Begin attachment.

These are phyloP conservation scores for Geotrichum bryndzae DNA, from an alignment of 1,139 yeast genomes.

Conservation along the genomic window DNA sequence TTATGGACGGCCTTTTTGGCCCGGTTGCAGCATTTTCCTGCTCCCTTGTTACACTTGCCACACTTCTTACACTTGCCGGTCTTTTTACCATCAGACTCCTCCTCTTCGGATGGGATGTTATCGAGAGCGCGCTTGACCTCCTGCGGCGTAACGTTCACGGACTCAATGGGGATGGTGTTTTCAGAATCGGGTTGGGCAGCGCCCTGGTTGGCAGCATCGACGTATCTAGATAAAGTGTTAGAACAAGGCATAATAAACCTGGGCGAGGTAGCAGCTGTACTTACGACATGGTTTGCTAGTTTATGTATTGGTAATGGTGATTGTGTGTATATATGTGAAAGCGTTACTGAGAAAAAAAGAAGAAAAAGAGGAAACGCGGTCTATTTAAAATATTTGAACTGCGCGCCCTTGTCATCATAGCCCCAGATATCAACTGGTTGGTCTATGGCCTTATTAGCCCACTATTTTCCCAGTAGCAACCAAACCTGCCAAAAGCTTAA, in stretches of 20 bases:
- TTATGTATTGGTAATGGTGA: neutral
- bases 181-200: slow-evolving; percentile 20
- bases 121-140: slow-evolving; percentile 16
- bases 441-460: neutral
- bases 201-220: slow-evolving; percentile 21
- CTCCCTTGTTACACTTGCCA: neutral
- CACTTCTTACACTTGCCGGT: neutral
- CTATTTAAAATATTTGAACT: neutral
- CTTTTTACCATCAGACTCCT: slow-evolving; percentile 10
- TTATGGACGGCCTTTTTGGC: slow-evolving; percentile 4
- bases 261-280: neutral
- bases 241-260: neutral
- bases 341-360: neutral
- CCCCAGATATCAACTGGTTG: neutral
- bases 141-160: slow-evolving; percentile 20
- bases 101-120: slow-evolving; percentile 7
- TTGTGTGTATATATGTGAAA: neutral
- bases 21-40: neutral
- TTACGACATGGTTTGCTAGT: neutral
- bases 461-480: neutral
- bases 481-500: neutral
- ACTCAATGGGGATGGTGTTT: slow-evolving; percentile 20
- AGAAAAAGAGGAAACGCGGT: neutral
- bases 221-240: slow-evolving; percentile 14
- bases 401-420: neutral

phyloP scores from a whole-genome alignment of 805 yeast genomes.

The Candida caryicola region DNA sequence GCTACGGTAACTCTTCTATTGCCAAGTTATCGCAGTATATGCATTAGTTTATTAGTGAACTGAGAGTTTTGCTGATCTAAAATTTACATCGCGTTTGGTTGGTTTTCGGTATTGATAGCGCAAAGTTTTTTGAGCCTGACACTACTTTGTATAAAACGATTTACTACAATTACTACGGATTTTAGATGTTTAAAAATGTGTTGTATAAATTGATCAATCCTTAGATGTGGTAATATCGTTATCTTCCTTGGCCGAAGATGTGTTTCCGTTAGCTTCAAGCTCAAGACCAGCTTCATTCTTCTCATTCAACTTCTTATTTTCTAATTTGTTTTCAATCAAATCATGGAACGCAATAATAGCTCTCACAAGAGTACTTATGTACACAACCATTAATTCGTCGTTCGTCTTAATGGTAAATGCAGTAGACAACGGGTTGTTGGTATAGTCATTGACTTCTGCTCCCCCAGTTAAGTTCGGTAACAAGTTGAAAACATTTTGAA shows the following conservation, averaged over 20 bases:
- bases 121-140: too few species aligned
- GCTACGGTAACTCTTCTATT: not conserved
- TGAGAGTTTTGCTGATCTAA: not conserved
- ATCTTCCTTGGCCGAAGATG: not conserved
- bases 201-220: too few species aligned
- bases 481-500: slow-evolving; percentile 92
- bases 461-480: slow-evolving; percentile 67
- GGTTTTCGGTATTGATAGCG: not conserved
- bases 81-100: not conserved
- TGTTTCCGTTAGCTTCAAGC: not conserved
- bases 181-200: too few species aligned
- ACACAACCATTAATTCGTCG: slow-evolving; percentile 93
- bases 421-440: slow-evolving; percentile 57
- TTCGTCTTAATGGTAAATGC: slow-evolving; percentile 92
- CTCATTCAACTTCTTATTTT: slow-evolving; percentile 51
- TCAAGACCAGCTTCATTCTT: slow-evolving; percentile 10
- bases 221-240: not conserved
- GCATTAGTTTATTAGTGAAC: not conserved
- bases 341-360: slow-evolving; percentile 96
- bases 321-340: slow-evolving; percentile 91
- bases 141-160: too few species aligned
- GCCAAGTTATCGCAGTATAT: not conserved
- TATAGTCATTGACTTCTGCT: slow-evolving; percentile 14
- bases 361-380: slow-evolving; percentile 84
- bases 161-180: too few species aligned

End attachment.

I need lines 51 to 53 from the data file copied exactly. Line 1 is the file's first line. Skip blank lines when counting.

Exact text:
- GCCAAGTTATCGCAGTATAT: not conserved
- TATAGTCATTGACTTCTGCT: slow-evolving; percentile 14
- bases 361-380: slow-evolving; percentile 84